Once back from his travels he continued his research. The more he learned, the more he realised that all fields on Overbury Farm suffered from soil problems of some description. Gravel and sands had depleted organic matter levels, Cotswold brash soils were suffering from low levels of erosion and heavy Evesham clay soils were compacted to varying degrees.

"The key to improving soil health is to get more organic matter into the soil to boost not only its physical properties, but its biological properties too. We need to increase levels of beneficial bugs and fungi that are crucial for plant growth as well as more obvious soil health indicators such as earthworms,” says Jake.

Specific mixtures of overwintered cover crops, followed by a spring crop, are now grown to combat these problems. Mixtures of shallow-rooting species such as rye, oats, phacelia and small radishes hold the soil, tackle surface compaction and capture nutrients.

Stubble turnips are also gown to provide bulk and as fodder for sheep – Jake has introduced a small flock specifically to improve the soil, and he intends to increase this to 1,500 ewes in the future.

"Oil radishes put down roots of 80cm or more in just a few months, helping to alleviate compaction more efficiently than conventional subsoiling,” says Jake.

In addition, a fast-growing mix of linseed, phacelia, buckwheat and millet is sandwiched between oilseed rape, cut in late July, and winter wheat, planted eight to 10 weeks later. This builds valuable organic matter quickly and prevents erosion from summer storms.

Some of these cover crop mixtures are not cheap, Jake admits. "We need to reduce the cost of some we use. Farmers should not be put o by that – if they grow oats, linseed, peas or beans, or can get hold of some, then it won’t cost a lot to put a 40kg/acre mix together, especially at current commodity prices. It’s a pretty cheap investment for what could be a substantial gain."

Overall about one-third of the cropped land at Overbury Farms is now cover cropped every year. The farm’s investment in a direct drill has been integral to the scheme. This "no till" drill can cope with large amounts of cover crop residue, allowing the following cash crops to be drilled soon after the cover has been sprayed off or even beforehand to minimise the risk of rain delays.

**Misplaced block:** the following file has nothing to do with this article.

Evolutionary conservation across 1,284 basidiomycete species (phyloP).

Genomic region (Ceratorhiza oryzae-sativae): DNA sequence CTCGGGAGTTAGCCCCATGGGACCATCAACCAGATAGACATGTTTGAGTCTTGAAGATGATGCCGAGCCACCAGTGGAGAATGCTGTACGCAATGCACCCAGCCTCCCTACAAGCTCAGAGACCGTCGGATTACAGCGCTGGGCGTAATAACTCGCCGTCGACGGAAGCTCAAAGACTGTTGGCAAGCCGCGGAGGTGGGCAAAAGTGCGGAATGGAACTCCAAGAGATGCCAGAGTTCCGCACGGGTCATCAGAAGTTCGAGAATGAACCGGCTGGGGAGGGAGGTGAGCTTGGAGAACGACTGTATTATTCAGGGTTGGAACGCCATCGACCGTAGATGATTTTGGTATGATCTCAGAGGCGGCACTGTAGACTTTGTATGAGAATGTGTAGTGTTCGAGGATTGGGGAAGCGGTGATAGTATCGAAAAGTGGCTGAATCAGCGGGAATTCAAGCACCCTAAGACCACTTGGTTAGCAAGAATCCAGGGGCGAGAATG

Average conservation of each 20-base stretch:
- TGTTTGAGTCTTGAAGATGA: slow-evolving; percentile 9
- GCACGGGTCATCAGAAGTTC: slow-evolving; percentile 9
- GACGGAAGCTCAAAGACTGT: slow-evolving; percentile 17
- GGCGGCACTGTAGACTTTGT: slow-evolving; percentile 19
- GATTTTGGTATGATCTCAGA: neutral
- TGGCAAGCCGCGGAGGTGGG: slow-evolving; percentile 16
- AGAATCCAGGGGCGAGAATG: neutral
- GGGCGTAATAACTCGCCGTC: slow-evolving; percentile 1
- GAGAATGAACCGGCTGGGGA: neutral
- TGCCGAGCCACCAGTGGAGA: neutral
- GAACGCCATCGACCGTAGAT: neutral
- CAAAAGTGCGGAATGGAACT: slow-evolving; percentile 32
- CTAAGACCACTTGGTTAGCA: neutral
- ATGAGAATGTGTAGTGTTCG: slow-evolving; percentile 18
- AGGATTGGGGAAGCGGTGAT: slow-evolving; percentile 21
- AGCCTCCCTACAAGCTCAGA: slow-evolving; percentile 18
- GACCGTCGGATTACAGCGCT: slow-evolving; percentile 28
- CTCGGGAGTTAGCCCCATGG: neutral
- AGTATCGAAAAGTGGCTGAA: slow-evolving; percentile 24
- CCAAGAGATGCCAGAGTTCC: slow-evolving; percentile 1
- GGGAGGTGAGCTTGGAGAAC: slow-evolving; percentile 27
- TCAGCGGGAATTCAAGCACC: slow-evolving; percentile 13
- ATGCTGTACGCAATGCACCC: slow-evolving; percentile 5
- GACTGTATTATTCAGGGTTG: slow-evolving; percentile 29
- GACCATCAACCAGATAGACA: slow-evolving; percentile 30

After just three years, the benets are starting to show. Water inltration has improved and the soil is becoming more friable and full of earthworms, improving aeration and drainage further.

The financial position is improving too. The farm’s horsepower requirement for the arable area has dropped from 680hp to 370hp as the direct drilling means less soil preparation, and operational costs have dropped by £24 per acre, or nearly £50,000. While the drill was a significant investment, it will pay for itself in three and a half years, Jake calculates.

Fertiliser bills are reducing and the farm is benefiting from better timeliness of operations.Yields in some fields are already rising – the farm’s best oilseed rape crop last year was in its third year of zero tillage – and Jake foresees a bright future at Overbury.

"We are three years down the line and are already seeing signicant improvements. We’ll consolidate what we are doing and will keep trying new ideas, to ensure the soil we currently farm is fit to meet the demands of future crops and future generations that will grow them."



Key contacts

Philip Gready

Philip Gready

Executive Director
Rural, Energy & Projects Division

Savills Margaret Street

+44 (0) 20 3107 5470

+44 (0) 20 3107 5470